Can you find something with a decent price to earnings ratio and ROE please?

  22. TOX is a bit better as for the past four years it has been giving a dividend. The dividend yield, 1.3%. is still too low to live on and the share price is at an all time high. The company does have some good contracts going forward but the investor return is a turn off. No.

  23. Rachel ,
    I would appreciate a confirmation from you and Wottsupwiththatblog that there has been a hiatus in world surface temperatures over the last 16 years.
    See Knox and Douglass 2010 ,as contradicted by Nucitelli et al 2012 , commented on by Dr.Judith Curry at “Pause discussion thread : Part II”. Note in particular the series of comments by mainstream scientists at “Candid comments by climate scientists”, on Climate Etc.
    Secondly, why do you maintain that the OHC continues to show warming ? This is clearly in doubt if Trenberth is wrong in his dismissal of the Argo buoys.
    Lastly what empirical evidence is there that the Earth’s Heat content continues to rise other than Computer models?
    See Roger Pielke Snr.”My Comment on Robert S. Knox and David H .Douglass-Kevin Trenberth on the Climate Etc.Post on “Missing Heat”. ”
    Recently,the WMO produced a Report that ” the decadal rate of increase (of world temperature ) between 1991-2000 and 2000-2010 was unprecedented.” I understand that Professor Ed Hawkins of Reading University now points out this is no longer true if you compared 1993-2002 and 2003-2012, I.e if you took the most up to date records.
    Is it correct that in that case the latest decade showed a smaller increase over the preceding decade than either of the preceding decades did? In other words ,that the temperature standstill of the past 16 years has begun to show up in the decade by decade data. Correct or not?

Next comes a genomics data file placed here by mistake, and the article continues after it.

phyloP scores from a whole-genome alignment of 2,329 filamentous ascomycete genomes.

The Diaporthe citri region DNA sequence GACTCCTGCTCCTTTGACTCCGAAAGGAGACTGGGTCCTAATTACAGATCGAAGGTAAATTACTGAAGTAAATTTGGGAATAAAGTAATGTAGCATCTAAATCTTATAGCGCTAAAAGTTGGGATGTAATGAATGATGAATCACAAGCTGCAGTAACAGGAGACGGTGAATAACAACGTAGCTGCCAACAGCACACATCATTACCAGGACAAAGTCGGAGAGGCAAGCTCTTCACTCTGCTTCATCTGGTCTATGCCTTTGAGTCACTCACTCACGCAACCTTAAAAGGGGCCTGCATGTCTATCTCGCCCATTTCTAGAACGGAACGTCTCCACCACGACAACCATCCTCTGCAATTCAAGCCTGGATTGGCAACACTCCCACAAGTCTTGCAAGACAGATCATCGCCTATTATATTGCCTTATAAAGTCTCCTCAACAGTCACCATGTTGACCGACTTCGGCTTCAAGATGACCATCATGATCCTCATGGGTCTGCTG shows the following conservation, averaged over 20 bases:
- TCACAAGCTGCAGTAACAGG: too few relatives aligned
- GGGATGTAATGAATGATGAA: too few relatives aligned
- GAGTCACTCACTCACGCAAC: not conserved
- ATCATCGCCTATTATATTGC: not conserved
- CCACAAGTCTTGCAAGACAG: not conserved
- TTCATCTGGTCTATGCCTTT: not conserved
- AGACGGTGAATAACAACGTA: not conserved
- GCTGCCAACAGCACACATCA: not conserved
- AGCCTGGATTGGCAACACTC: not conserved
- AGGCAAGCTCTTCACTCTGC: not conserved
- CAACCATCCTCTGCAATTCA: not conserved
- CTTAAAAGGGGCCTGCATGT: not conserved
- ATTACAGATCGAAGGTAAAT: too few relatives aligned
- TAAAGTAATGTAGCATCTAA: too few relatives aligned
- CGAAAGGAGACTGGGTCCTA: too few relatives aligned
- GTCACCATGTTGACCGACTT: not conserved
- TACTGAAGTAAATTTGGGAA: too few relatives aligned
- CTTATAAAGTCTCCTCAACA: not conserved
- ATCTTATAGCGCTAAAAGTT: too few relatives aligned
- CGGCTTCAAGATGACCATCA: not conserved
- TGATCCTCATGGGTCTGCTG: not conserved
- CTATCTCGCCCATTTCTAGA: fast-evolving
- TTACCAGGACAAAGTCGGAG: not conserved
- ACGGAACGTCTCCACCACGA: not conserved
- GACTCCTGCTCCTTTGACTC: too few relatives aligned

1. Firstly, I’m not really sure why you think I should be confirming anything for you. I don’t think I’ve asked the same of you.

      To give some kind of answer though. If you consider the last 16 years of global surface temperature anomaly data, the trend is positive (between 0.05 and 0.08 degrees C per decade depending on the dataset) but the errors are large. This means we can’t rule out that it hasn’t been flat or possibly even falling. However, that the trend is positive means that it is more likely that the surface temperatures have been rising than not. Therefore, I guess I’m not confirming what you want me to confirm (you have heard of the term confirmation bias I presume).

      As far as the ARGO floats are concerned, I don’t know enough about them to make any kind of definitive statement. Maybe there are issues. However, the current data analysis suggests that the ocean heat content has continued to rise. Furthermore, there is direct satellite measurements of the energy imbalance that is consistent with this continued rise in ocean heat content (although I will acknowledge that the errors in the satellite measurements are quite large). Therefore, there is plenty of empirical suggesting that the Earth’s heat content continues to rise. That models are consistent with this simply adds to the evidence and is not, by any stretch of the imagination, the only evidence.

      As far as the decade by decade comparison goes, I don’t know if Ed Hawkins is correct but I suspect he may be. One has to be careful though. There was a large ENSO event in the late 90s that increased surface temperatures substantially. After this event, the surface temperatures remained high (rather than dropping as they would be expected to do if there was no global warming) so if one considers the period 1991 – 2000 compared to 2001 – 2010, the latter is dominated by the post ENSO high temperatures, while the former is not. If you move the interval to 1993-2002 and 2003-2012, then the difference will be less marked. However, another large ENSO event (if it occurs and presumably it will) will shift the balance the other way. I’m not convinced that this means anything particularly significant at this stage.

      1. Wotts ,
        You have been very kind in answering so clearly and honestly the matters that I put to you.You are right,of course that there was no need for you to confirm anything for me as you had not in turn sought any admissions on my part.